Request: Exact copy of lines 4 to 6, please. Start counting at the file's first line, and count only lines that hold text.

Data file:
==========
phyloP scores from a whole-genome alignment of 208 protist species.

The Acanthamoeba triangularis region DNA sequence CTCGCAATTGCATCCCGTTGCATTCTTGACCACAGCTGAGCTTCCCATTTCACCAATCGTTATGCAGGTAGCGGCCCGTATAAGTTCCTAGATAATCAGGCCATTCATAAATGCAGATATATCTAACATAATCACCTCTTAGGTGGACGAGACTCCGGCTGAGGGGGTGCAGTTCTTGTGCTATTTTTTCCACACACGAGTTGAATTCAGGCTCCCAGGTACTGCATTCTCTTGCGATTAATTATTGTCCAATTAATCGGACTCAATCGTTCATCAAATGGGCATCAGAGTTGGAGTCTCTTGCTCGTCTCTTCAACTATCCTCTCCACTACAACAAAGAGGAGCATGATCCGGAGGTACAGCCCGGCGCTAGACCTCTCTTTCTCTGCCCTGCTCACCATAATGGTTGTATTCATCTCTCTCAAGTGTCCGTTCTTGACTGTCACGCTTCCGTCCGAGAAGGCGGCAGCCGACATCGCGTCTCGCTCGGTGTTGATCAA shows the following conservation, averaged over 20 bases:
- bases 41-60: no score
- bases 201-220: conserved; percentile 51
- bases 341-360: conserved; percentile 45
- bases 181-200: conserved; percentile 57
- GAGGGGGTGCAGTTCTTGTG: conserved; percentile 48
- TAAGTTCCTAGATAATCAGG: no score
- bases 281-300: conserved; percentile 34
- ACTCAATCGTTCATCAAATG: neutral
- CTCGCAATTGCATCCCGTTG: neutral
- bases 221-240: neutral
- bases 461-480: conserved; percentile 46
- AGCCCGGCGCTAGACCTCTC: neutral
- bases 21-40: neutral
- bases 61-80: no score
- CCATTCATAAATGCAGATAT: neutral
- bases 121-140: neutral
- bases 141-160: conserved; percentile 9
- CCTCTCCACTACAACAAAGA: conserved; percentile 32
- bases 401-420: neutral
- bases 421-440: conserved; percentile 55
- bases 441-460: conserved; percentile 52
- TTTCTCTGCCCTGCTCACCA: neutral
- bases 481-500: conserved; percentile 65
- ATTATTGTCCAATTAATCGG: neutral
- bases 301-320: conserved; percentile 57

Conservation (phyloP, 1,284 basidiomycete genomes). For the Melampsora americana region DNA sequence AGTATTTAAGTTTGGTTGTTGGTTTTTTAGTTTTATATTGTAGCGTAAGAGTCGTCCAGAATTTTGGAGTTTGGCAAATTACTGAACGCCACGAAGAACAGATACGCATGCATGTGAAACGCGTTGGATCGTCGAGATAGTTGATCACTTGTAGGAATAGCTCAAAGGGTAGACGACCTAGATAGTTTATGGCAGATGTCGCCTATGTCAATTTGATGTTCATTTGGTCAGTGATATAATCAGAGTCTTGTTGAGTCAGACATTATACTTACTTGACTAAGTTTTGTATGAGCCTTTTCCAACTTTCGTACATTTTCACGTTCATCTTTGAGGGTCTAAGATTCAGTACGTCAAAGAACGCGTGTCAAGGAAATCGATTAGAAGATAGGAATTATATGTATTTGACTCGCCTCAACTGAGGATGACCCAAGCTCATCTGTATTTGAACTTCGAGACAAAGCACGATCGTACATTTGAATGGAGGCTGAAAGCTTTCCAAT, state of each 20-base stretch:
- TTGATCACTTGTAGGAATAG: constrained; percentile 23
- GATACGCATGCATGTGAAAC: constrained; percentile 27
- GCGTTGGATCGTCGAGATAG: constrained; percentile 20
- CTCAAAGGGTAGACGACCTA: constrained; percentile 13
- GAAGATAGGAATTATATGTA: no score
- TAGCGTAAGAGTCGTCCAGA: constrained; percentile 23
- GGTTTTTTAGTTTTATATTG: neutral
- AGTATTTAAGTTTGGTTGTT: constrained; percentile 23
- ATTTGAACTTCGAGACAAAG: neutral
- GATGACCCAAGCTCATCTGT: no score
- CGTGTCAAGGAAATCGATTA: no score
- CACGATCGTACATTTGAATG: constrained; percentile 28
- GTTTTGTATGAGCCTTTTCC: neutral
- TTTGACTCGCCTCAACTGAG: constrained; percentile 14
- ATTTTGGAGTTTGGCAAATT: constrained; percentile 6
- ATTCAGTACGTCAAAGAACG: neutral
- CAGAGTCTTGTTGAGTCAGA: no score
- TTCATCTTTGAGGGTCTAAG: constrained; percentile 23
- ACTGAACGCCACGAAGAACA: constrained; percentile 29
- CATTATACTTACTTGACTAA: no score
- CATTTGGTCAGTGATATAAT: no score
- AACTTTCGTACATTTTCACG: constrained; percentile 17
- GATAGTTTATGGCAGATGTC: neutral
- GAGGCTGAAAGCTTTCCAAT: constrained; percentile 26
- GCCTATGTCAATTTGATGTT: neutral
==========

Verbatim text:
- bases 201-220: conserved; percentile 51
- bases 341-360: conserved; percentile 45
- bases 181-200: conserved; percentile 57